In the personal finance world, it’s common to focus on all the small ways you can save money each day. The idea is that small savings add up over time. Cut out that $5 premium coffee from your weekday routine, and you could save $100 per month, $1,200 per year, and $12,000 after 10 years. That really does add up, especially if you toss in what you could earn from compound interest.
However, cutting these simple pleasures from your life doesn’t have to be the answer you’re looking for when it comes to your finances. While it’s not a bad idea to be more mindful of your spending so that you aren’t just frittering your money away on things that you will regret having two years down the road, you do yourself a disservice if all you do is look for ways to cut the little things you enjoy from your life.
Instead of just focusing on the small stuff, take some time to identify the big expenditures in your life and see if it makes sense to cut back on some of those items.
If you thought paying for “regular” cable at about $100 a month was bad, consider what you’re paying for premium cable. In some cases, you could be paying $200 or more per month for access to the movies you watch via cable.
Cut that out, and you could see big savings each month. Streaming services like Netflix, Hulu Plus, and Amazon Prime mean that you can spend about $25 a month and get many of the same TV shows and movies. You may have to wait a little longer to see some of your entertainment, but that’s a big savings that you can take to the bank each month.
You might be surprised at how few people actually shop around for lower insurance premiums on a regular basis. However, if you are careful about shopping around, you can reduce what you pay every six months. Get a few quotes, and bring them to your current insurance company to see if they will match the lower quotes. If you can save on your health, auto, and home insurance policies regularly, the savings will add up much faster over time. Take precautions, such as driving defensively and taking care of your health so that you avoid premium increases related to risky behaviors.
Refinance Your House
If you haven’t refinanced to a low interest rate, you could be missing out. About a year and a half ago I refinanced my house. I save $300 a month as a result of the decision to refinance. This has been a big help to my finances, and it’s a big monthly savings that really matters in the long run. Even after paying the fees associated with the refinance, I’m still well ahead. And the longer I’m in the house, the further ahead I get due to interest savings in the long run, as well as to what I save on my monthly payment.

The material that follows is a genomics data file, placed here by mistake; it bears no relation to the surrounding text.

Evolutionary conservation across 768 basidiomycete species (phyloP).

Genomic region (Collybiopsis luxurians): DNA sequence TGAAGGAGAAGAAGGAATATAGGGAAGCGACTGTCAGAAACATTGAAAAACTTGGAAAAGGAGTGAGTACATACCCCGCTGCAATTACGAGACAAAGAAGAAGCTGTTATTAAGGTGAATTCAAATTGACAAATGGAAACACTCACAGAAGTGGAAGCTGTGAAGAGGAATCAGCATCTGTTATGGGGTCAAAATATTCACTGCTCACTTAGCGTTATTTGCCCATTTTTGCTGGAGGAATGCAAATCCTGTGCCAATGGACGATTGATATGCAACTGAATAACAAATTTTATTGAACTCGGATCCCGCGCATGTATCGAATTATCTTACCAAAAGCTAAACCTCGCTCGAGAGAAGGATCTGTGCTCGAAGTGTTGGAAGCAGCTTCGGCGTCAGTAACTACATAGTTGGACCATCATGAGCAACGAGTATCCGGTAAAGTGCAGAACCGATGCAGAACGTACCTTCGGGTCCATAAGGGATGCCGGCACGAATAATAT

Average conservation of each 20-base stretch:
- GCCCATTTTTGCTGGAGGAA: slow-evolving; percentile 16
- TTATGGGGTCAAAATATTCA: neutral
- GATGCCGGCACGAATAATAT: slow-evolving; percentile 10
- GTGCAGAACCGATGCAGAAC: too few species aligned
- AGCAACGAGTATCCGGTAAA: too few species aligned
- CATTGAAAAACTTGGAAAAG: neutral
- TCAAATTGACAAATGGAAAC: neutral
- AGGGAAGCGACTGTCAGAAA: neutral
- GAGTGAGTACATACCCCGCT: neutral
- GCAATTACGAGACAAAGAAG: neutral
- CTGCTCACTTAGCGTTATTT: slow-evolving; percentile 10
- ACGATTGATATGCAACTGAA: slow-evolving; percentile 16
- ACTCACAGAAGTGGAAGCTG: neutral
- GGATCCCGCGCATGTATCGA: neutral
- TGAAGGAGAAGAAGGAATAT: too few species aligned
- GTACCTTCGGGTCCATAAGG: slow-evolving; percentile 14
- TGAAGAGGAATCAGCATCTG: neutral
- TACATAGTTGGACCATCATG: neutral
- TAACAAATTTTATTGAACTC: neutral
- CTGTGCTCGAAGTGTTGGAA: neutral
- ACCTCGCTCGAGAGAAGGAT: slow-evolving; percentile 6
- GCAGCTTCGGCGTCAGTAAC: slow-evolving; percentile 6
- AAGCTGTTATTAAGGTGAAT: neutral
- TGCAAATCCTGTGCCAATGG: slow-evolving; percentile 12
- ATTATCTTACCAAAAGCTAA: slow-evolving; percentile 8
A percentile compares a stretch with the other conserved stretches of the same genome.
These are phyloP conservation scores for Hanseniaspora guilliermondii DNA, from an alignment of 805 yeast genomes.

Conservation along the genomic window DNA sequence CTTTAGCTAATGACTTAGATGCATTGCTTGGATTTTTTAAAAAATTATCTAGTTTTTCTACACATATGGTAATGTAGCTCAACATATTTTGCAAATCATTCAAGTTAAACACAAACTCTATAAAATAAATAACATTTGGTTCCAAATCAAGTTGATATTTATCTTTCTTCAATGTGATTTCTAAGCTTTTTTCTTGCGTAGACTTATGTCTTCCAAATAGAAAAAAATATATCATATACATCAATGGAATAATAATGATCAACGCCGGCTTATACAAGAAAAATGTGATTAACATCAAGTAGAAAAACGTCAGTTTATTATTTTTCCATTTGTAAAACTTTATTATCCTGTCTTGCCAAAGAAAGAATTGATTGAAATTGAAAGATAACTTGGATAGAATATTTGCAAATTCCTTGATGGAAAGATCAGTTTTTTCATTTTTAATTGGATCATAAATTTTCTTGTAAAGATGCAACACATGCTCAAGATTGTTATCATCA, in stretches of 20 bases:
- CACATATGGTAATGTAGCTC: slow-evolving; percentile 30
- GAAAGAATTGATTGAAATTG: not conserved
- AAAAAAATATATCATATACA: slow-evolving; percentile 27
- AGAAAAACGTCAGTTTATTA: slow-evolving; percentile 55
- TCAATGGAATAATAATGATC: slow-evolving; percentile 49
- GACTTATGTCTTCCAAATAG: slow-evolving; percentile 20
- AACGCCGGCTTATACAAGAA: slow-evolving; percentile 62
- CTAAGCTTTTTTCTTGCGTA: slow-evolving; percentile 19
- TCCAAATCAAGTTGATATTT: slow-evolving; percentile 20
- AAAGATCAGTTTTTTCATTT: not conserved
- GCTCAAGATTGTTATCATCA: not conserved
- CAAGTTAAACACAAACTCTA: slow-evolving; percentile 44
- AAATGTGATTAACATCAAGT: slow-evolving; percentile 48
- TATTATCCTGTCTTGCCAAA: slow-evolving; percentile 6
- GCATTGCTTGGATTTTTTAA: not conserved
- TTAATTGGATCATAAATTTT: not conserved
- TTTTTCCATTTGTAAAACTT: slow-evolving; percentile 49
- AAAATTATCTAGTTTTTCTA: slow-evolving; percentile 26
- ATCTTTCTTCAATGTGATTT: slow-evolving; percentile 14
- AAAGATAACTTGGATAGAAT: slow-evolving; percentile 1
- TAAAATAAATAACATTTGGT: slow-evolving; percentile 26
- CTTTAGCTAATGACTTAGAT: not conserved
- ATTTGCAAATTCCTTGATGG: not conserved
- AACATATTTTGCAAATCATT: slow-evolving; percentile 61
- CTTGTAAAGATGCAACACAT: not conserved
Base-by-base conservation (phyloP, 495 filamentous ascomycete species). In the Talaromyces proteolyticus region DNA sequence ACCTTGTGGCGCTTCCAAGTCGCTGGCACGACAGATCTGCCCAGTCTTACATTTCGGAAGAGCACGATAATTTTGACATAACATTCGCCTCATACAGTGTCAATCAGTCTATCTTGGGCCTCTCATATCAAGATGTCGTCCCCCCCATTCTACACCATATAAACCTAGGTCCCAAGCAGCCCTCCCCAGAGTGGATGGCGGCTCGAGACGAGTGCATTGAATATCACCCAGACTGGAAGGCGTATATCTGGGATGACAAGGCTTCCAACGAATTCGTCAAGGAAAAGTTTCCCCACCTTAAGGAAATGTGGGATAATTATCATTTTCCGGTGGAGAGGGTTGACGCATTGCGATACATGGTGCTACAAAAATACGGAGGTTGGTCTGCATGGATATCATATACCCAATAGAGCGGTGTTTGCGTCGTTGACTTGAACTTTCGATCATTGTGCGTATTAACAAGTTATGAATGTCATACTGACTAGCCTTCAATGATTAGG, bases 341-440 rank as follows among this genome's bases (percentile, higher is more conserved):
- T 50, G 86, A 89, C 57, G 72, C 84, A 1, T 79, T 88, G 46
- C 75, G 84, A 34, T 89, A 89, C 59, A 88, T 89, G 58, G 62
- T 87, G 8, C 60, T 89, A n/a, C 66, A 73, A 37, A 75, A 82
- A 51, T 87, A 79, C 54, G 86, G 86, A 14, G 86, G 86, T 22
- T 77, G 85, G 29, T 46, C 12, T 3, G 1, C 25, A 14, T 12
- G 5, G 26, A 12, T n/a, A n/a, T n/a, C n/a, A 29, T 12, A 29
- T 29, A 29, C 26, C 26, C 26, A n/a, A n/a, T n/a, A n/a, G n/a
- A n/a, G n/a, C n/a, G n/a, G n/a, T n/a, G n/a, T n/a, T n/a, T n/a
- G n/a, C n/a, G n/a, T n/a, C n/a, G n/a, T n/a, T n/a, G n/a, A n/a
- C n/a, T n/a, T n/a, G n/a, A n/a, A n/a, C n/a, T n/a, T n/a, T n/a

Rethink Your Transportation
Transportation costs often rank high on surveys of household spending. When you drive a lot, you spend money on gas, and you have to pay for maintenance on your car. Reduce the amount that you drive, and you could save anywhere between $100 and $300 per month, depending on how much you drive now. Plus, there are other benefits. Using public transportation, or biking, can boost your health while at the same time reducing pollution.
Bank Your Savings
By look at the big stuff, you can save money each month without sacrificing some of the things you enjoy most. It’s true that you probably don’t need that latte every day, or to buy another book. But these things enhance your life. If you refinance your home so that you save a couple hundred dollars each month, you don’t have to cut out a daily treat that keeps you going. Or, perhaps, you cut back to twice a week instead of getting your coffee each day.
In any case, make sure you invest your savings in a way that results in earning compound interest on what you save. That will multiply the effect, and keep you well ahead of the game — even if you still do make the occasional frivolous purchase.
Most of the small stuff is actually ‘bad habit’ and it helps keeping it in check, so that we can save more. Sure, a latte now and then is not an issue, but, when you’re losing tens of bucks/day (lattes, lunches, maybe some drinks, smoking etc.) you’re making a huge dent in your savings or debt payment plan. This is why it’s a good idea to keep an eye on them.
Sure, it does make more sense to save more on the big stuff, but for me both are of the same importance. I used to ignore the ‘small’ stuff and couldn’t make ends meet every month.
While I think cutting out the small things can really add up, I think it’s wild when people spend so much money and effort trying to save a couple bucks, but then totally pass up an opportunity to save hundreds or thousands with some bigger picture savings!
We make it easy for ourselves and just try to cut back on both the big AND small stuff! 🙂 The big AND little wins all add up to more than just one or the other.
The big stuff also tends to have more knock-on costs than we realize. More expensive car? High insurance premiums AND more gasoline. The same goes for a bigger house.
Refinancing your mortgage can be a royal pain, but the savings can literally put thousands per year in your pocket!
Great article! It’s much more helpful to pay attention to the big purchases and save on them. The small ones will creep up if you’re not careful though. We cut our cable years ago and it’s one of the best decisions we have ever made.
Great example of how to apply the Pareto Principal (aka 80/20 rule)toward saving money. Instead of cutting the 80% of your expenses that provide the most pleasure, focus on cutting the 20% that come with the biggest pricetag. Great post!